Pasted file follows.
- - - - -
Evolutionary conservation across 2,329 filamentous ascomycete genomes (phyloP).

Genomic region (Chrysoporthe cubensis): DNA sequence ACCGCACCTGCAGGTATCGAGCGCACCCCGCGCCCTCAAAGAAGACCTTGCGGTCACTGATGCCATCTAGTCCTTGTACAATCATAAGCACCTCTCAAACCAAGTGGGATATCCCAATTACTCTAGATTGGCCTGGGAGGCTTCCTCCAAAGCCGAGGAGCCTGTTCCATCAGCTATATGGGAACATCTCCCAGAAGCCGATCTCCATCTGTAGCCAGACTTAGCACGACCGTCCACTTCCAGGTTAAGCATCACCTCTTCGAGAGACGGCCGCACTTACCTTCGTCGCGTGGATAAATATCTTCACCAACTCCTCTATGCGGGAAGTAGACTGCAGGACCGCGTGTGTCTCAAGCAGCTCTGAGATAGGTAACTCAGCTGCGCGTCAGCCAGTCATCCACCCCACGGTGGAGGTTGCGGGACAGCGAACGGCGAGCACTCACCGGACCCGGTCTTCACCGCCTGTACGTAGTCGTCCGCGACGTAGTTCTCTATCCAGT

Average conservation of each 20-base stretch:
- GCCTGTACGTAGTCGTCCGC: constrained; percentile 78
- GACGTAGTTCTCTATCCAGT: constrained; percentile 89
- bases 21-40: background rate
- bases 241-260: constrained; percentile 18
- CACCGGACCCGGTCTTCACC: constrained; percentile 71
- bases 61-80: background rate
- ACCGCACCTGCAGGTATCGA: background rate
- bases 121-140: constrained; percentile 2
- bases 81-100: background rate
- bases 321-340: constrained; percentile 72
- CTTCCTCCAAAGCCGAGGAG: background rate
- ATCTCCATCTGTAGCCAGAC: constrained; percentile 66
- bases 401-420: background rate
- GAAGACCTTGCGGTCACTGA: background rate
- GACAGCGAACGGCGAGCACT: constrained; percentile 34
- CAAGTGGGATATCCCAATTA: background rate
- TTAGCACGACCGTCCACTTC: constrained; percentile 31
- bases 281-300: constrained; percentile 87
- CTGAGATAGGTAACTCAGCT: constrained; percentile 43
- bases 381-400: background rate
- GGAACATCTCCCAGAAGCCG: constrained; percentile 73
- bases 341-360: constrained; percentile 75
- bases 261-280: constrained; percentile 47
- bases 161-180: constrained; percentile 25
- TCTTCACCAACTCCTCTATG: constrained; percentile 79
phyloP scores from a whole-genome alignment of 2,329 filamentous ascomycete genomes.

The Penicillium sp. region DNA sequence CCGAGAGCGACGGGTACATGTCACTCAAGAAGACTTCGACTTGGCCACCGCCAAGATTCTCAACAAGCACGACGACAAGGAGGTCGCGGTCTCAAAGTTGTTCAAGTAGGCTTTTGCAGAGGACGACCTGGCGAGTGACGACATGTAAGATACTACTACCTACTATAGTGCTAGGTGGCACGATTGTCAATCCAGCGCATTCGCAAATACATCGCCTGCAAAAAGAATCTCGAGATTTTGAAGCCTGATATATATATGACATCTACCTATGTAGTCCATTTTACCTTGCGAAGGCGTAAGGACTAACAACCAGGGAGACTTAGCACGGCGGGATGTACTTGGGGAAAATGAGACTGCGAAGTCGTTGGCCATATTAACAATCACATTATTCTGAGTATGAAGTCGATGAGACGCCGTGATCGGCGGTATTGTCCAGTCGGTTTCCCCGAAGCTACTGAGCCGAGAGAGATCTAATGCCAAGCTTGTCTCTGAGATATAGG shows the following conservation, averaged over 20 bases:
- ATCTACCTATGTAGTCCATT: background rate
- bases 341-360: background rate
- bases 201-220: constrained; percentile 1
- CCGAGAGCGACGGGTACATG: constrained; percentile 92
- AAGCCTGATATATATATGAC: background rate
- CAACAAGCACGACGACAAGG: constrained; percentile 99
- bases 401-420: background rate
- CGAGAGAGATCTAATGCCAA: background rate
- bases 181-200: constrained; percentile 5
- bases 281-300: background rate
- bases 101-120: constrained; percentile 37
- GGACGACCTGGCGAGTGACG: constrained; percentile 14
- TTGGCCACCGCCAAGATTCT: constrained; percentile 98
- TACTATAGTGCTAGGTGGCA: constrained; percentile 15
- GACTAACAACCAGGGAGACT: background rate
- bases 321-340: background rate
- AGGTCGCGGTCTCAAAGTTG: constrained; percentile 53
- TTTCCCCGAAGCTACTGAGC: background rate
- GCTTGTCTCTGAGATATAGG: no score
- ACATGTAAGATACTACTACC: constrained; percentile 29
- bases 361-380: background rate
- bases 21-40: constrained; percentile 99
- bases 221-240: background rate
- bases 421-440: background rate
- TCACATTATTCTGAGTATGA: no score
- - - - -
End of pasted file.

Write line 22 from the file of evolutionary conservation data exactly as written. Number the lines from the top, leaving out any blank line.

- CTGAGATAGGTAACTCAGCT: constrained; percentile 43